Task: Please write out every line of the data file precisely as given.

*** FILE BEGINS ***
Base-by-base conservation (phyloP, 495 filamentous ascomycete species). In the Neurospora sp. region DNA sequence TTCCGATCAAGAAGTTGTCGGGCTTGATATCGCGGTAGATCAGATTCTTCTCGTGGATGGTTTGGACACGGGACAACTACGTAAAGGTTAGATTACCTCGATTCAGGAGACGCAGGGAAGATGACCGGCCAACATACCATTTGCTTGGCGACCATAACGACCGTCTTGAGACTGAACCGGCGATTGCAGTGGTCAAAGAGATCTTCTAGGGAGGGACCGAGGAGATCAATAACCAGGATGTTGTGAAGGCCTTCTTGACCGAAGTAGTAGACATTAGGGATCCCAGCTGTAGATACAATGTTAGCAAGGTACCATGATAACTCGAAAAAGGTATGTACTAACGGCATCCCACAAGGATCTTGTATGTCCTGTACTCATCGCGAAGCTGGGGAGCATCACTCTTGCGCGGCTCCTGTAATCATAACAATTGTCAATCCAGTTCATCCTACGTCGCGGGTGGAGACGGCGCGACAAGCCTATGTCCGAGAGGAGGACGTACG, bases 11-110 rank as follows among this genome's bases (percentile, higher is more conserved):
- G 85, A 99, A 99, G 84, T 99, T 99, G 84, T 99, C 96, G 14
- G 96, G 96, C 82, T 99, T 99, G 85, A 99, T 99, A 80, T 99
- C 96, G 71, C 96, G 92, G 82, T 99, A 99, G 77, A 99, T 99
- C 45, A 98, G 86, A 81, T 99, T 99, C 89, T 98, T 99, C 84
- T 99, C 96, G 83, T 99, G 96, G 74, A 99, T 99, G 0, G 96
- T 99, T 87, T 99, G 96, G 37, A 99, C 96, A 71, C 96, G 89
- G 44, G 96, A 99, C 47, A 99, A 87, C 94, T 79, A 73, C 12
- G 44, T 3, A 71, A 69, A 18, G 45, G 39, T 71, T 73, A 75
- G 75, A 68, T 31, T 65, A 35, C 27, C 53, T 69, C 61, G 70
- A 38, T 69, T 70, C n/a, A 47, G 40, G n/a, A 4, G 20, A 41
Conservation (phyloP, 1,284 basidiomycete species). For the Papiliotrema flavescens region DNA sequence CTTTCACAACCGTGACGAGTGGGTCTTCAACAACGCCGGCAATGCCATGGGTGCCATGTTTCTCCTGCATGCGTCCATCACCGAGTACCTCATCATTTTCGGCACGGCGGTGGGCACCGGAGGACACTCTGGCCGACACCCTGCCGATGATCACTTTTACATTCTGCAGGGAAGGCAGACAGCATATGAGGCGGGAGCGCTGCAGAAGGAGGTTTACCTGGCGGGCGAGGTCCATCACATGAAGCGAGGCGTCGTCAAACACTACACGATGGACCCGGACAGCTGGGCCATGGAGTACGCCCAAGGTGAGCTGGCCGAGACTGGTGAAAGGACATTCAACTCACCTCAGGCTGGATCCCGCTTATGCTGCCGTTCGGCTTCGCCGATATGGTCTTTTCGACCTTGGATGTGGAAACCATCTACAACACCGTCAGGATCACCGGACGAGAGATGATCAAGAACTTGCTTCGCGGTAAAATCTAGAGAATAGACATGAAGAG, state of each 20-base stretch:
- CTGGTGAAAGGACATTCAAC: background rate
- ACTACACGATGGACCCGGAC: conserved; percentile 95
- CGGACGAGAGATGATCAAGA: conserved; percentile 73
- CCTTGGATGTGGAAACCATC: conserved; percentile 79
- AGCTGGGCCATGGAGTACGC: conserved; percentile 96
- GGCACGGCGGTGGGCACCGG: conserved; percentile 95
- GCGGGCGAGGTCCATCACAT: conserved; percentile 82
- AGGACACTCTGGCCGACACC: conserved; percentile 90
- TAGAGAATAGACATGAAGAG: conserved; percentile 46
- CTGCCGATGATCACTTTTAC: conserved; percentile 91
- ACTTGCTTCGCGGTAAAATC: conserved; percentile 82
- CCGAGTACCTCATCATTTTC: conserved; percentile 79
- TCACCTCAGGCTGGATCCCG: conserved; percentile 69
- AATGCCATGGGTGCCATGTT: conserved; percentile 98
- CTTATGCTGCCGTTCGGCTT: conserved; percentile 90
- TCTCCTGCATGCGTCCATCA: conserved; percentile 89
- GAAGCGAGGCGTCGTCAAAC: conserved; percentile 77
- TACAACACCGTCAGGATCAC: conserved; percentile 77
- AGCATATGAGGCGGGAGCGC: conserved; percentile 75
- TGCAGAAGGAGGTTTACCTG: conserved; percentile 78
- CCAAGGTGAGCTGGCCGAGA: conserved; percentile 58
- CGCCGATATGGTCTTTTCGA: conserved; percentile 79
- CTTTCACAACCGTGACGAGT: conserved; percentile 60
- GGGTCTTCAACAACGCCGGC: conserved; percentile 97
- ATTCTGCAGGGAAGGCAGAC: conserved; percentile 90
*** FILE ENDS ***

Base-by-base conservation (phyloP, 495 filamentous ascomycete species). In the Neurospora sp. region DNA sequence TTCCGATCAAGAAGTTGTCGGGCTTGATATCGCGGTAGATCAGATTCTTCTCGTGGATGGTTTGGACACGGGACAACTACGTAAAGGTTAGATTACCTCGATTCAGGAGACGCAGGGAAGATGACCGGCCAACATACCATTTGCTTGGCGACCATAACGACCGTCTTGAGACTGAACCGGCGATTGCAGTGGTCAAAGAGATCTTCTAGGGAGGGACCGAGGAGATCAATAACCAGGATGTTGTGAAGGCCTTCTTGACCGAAGTAGTAGACATTAGGGATCCCAGCTGTAGATACAATGTTAGCAAGGTACCATGATAACTCGAAAAAGGTATGTACTAACGGCATCCCACAAGGATCTTGTATGTCCTGTACTCATCGCGAAGCTGGGGAGCATCACTCTTGCGCGGCTCCTGTAATCATAACAATTGTCAATCCAGTTCATCCTACGTCGCGGGTGGAGACGGCGCGACAAGCCTATGTCCGAGAGGAGGACGTACG, bases 11-110 rank as follows among this genome's bases (percentile, higher is more conserved):
- G 85, A 99, A 99, G 84, T 99, T 99, G 84, T 99, C 96, G 14
- G 96, G 96, C 82, T 99, T 99, G 85, A 99, T 99, A 80, T 99
- C 96, G 71, C 96, G 92, G 82, T 99, A 99, G 77, A 99, T 99
- C 45, A 98, G 86, A 81, T 99, T 99, C 89, T 98, T 99, C 84
- T 99, C 96, G 83, T 99, G 96, G 74, A 99, T 99, G 0, G 96
- T 99, T 87, T 99, G 96, G 37, A 99, C 96, A 71, C 96, G 89
- G 44, G 96, A 99, C 47, A 99, A 87, C 94, T 79, A 73, C 12
- G 44, T 3, A 71, A 69, A 18, G 45, G 39, T 71, T 73, A 75
- G 75, A 68, T 31, T 65, A 35, C 27, C 53, T 69, C 61, G 70
- A 38, T 69, T 70, C n/a, A 47, G 40, G n/a, A 4, G 20, A 41
Conservation (phyloP, 1,284 basidiomycete species). For the Papiliotrema flavescens region DNA sequence CTTTCACAACCGTGACGAGTGGGTCTTCAACAACGCCGGCAATGCCATGGGTGCCATGTTTCTCCTGCATGCGTCCATCACCGAGTACCTCATCATTTTCGGCACGGCGGTGGGCACCGGAGGACACTCTGGCCGACACCCTGCCGATGATCACTTTTACATTCTGCAGGGAAGGCAGACAGCATATGAGGCGGGAGCGCTGCAGAAGGAGGTTTACCTGGCGGGCGAGGTCCATCACATGAAGCGAGGCGTCGTCAAACACTACACGATGGACCCGGACAGCTGGGCCATGGAGTACGCCCAAGGTGAGCTGGCCGAGACTGGTGAAAGGACATTCAACTCACCTCAGGCTGGATCCCGCTTATGCTGCCGTTCGGCTTCGCCGATATGGTCTTTTCGACCTTGGATGTGGAAACCATCTACAACACCGTCAGGATCACCGGACGAGAGATGATCAAGAACTTGCTTCGCGGTAAAATCTAGAGAATAGACATGAAGAG, state of each 20-base stretch:
- CTGGTGAAAGGACATTCAAC: background rate
- ACTACACGATGGACCCGGAC: conserved; percentile 95
- CGGACGAGAGATGATCAAGA: conserved; percentile 73
- CCTTGGATGTGGAAACCATC: conserved; percentile 79
- AGCTGGGCCATGGAGTACGC: conserved; percentile 96
- GGCACGGCGGTGGGCACCGG: conserved; percentile 95
- GCGGGCGAGGTCCATCACAT: conserved; percentile 82
- AGGACACTCTGGCCGACACC: conserved; percentile 90
- TAGAGAATAGACATGAAGAG: conserved; percentile 46
- CTGCCGATGATCACTTTTAC: conserved; percentile 91
- ACTTGCTTCGCGGTAAAATC: conserved; percentile 82
- CCGAGTACCTCATCATTTTC: conserved; percentile 79
- TCACCTCAGGCTGGATCCCG: conserved; percentile 69
- AATGCCATGGGTGCCATGTT: conserved; percentile 98
- CTTATGCTGCCGTTCGGCTT: conserved; percentile 90
- TCTCCTGCATGCGTCCATCA: conserved; percentile 89
- GAAGCGAGGCGTCGTCAAAC: conserved; percentile 77
- TACAACACCGTCAGGATCAC: conserved; percentile 77
- AGCATATGAGGCGGGAGCGC: conserved; percentile 75
- TGCAGAAGGAGGTTTACCTG: conserved; percentile 78
- CCAAGGTGAGCTGGCCGAGA: conserved; percentile 58
- CGCCGATATGGTCTTTTCGA: conserved; percentile 79
- CTTTCACAACCGTGACGAGT: conserved; percentile 60
- GGGTCTTCAACAACGCCGGC: conserved; percentile 97
- ATTCTGCAGGGAAGGCAGAC: conserved; percentile 90